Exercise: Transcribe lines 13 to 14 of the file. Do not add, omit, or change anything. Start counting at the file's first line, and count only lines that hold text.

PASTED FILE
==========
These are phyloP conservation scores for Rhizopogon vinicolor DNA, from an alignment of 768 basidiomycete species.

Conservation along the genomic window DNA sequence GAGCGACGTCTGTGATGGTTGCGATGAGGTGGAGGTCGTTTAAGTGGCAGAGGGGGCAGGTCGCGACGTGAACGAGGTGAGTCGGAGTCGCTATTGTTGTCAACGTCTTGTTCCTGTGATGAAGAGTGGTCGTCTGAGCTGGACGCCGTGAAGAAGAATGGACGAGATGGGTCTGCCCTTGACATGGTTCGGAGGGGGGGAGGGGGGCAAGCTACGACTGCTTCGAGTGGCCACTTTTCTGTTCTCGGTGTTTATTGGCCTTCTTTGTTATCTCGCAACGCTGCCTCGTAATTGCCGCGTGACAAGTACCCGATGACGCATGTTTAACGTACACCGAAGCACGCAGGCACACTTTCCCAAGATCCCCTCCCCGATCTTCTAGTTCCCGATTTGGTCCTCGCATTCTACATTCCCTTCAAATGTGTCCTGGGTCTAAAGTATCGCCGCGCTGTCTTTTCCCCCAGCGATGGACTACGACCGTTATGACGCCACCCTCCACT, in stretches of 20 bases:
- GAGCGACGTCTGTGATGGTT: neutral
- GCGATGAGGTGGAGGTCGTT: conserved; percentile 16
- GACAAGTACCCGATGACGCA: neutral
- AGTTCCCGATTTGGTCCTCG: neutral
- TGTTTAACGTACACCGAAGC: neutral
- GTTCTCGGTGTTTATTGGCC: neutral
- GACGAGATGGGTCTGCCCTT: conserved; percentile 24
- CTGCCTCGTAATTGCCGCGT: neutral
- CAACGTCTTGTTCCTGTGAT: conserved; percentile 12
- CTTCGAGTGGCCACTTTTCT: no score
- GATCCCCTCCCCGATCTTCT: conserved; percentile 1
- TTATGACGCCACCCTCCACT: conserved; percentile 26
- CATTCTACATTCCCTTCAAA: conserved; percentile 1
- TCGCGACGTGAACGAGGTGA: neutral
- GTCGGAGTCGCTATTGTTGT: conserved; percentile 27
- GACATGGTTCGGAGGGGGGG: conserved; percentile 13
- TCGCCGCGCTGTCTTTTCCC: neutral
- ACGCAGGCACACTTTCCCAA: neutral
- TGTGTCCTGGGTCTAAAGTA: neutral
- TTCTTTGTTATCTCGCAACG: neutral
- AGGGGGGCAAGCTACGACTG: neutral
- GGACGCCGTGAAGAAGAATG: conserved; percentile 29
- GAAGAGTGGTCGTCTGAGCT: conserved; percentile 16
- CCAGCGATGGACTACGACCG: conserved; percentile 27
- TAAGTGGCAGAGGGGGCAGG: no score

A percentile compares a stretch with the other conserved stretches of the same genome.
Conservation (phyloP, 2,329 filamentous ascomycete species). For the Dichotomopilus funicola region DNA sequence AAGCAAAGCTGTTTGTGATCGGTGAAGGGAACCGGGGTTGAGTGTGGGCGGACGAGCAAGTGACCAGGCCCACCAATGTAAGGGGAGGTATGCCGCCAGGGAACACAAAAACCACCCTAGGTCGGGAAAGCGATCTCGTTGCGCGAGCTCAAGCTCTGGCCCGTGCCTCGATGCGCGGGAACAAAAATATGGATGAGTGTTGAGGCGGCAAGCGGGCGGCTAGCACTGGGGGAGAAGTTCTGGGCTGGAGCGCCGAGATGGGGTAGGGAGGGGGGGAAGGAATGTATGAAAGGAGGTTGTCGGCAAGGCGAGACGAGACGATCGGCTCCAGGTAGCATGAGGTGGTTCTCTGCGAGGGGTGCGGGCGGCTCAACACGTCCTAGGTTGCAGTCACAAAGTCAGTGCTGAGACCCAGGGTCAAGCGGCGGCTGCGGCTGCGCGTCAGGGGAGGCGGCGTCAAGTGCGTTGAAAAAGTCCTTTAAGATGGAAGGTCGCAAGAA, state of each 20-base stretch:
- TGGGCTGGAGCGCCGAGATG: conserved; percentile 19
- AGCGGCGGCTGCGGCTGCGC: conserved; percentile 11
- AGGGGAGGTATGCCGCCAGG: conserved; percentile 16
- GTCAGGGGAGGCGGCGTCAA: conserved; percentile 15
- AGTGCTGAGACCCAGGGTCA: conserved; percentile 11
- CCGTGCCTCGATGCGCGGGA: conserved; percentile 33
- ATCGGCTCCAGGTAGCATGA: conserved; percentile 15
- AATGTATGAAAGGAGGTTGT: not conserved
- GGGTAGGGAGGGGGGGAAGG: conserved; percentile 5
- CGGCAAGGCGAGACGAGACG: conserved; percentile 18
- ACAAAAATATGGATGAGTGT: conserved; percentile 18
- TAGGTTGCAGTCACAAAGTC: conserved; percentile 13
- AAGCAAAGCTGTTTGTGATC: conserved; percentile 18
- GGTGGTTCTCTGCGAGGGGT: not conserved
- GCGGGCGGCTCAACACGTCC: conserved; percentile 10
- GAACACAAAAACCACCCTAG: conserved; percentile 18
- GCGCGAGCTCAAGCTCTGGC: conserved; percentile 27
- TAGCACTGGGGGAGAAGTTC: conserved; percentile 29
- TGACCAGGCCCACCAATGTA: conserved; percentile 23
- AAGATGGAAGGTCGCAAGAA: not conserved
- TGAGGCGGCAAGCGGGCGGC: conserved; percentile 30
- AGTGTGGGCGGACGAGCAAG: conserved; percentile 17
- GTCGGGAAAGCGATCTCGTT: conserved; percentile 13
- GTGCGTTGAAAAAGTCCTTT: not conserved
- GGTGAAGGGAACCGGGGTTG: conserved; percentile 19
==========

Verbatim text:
- GATCCCCTCCCCGATCTTCT: conserved; percentile 1
- TTATGACGCCACCCTCCACT: conserved; percentile 26